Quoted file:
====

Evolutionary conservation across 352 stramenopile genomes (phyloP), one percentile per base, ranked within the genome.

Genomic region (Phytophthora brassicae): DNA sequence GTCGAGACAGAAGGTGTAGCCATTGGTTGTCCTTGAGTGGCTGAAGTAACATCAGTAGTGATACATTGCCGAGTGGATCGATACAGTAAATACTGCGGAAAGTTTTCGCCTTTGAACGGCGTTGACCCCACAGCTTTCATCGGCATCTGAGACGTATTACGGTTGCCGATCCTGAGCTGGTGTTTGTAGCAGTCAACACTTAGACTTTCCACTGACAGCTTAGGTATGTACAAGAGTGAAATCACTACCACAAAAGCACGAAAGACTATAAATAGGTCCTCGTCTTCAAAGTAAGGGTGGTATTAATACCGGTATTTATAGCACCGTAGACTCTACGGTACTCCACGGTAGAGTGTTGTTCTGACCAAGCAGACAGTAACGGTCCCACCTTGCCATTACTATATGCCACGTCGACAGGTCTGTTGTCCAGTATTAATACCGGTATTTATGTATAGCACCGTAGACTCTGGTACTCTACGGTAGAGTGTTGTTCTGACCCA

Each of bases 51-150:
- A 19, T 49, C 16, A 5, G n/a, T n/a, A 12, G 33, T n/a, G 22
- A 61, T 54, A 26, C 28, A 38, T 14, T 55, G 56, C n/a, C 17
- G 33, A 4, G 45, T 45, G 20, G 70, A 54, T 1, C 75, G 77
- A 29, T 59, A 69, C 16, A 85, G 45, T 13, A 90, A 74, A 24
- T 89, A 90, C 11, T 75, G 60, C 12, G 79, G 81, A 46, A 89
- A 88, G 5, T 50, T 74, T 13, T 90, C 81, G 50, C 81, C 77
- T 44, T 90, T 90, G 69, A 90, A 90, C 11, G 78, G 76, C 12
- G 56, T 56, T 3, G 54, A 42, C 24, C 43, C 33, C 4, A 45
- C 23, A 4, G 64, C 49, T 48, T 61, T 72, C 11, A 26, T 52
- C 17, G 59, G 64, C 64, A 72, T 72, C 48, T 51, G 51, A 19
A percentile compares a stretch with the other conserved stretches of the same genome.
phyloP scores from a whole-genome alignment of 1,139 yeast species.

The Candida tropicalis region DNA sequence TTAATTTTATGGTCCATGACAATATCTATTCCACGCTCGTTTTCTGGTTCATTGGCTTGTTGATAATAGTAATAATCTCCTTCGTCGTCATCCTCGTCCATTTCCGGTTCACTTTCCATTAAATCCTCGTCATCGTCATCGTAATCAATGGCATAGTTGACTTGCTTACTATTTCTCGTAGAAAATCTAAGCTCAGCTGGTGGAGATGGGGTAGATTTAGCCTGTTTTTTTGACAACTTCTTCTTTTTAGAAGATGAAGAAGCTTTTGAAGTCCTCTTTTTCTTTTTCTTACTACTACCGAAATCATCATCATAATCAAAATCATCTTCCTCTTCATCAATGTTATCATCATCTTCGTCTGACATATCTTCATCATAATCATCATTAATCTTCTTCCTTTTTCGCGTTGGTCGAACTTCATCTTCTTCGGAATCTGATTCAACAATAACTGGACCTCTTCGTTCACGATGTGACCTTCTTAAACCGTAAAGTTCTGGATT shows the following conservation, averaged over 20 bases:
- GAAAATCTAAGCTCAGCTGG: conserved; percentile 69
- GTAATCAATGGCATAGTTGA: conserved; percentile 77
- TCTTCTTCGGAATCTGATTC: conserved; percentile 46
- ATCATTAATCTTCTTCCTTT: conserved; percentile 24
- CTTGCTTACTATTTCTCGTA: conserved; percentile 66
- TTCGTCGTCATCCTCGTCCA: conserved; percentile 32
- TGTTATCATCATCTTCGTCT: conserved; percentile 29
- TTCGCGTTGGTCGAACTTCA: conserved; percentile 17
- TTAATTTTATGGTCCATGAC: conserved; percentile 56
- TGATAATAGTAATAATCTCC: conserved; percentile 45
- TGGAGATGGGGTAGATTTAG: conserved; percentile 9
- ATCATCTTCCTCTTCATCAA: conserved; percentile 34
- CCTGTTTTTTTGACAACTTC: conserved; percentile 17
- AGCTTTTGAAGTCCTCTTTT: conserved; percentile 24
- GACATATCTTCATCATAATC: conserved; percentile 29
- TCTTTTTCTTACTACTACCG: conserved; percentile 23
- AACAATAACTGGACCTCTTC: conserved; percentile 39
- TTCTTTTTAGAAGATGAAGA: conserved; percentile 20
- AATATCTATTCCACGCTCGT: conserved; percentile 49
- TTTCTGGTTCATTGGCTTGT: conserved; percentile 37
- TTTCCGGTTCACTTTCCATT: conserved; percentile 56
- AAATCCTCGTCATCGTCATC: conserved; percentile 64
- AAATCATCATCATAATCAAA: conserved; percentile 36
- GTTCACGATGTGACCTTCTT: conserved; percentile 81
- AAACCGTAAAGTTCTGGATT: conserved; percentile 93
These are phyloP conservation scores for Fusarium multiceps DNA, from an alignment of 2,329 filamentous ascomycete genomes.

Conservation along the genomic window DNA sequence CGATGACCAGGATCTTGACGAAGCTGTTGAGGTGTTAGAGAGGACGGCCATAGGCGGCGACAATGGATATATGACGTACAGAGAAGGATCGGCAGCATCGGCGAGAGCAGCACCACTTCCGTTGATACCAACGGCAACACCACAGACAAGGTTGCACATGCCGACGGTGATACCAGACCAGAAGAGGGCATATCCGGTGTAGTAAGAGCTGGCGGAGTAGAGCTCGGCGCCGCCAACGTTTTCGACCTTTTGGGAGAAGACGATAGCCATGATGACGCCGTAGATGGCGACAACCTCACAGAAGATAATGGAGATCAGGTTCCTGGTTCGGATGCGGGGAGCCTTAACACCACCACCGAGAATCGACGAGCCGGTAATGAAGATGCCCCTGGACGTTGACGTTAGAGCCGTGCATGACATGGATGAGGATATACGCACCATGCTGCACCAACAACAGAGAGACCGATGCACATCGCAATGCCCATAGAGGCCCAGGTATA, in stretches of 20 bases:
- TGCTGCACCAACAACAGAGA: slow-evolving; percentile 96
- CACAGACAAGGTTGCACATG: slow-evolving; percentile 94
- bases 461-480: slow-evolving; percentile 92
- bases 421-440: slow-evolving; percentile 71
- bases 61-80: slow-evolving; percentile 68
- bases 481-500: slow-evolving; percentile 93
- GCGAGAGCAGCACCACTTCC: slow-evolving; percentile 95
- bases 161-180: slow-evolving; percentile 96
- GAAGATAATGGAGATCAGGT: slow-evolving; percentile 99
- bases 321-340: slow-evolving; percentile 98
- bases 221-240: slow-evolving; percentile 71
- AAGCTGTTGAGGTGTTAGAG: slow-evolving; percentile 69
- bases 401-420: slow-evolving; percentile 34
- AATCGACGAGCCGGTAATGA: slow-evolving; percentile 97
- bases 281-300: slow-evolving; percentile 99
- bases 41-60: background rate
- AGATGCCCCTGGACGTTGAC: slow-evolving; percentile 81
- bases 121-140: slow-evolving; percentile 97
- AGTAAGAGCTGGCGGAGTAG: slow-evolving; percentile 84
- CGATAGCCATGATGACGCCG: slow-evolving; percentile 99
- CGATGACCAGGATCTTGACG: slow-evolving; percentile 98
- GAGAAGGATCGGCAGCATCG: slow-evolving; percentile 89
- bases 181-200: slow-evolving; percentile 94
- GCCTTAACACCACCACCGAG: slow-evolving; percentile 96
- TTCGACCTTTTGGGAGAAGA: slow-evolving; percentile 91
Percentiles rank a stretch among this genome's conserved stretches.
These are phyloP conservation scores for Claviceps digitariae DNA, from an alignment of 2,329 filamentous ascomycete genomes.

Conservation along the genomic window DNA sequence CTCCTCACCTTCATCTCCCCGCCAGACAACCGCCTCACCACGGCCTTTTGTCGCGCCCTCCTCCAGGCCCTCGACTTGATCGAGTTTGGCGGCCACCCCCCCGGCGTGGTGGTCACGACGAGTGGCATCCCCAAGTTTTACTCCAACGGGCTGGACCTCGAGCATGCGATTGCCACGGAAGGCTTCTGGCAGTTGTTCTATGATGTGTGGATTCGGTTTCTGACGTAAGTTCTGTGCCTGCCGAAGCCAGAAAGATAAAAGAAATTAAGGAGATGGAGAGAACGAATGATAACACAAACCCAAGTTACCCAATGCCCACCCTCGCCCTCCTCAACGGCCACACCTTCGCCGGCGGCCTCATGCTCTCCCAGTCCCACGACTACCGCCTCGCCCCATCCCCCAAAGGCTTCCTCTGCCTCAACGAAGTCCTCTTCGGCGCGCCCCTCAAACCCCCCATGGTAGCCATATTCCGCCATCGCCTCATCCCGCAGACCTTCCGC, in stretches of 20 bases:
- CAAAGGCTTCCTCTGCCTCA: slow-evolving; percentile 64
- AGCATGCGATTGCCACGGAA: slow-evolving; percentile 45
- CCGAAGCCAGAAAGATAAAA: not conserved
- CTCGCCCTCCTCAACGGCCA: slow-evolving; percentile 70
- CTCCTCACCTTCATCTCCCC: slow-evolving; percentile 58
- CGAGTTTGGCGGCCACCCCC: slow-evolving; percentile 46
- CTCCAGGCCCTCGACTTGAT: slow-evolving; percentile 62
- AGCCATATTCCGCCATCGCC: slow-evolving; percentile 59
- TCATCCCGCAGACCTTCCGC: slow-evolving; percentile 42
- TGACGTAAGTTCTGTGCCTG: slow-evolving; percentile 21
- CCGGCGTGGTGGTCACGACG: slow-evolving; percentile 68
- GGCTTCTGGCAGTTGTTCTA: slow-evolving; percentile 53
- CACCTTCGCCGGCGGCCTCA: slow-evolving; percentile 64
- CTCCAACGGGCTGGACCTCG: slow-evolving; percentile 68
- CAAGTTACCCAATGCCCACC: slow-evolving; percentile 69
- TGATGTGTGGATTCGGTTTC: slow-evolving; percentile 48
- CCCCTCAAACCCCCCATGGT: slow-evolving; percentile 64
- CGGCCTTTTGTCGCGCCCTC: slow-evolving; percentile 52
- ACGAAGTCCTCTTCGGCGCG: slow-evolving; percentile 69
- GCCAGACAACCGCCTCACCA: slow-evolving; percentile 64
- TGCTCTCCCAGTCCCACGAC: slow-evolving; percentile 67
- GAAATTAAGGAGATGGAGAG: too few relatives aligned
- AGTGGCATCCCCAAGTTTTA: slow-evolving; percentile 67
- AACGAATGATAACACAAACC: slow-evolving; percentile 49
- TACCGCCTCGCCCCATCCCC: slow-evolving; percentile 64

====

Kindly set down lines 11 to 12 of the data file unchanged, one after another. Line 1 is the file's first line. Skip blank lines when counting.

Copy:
- G 56, T 56, T 3, G 54, A 42, C 24, C 43, C 33, C 4, A 45
- C 23, A 4, G 64, C 49, T 48, T 61, T 72, C 11, A 26, T 52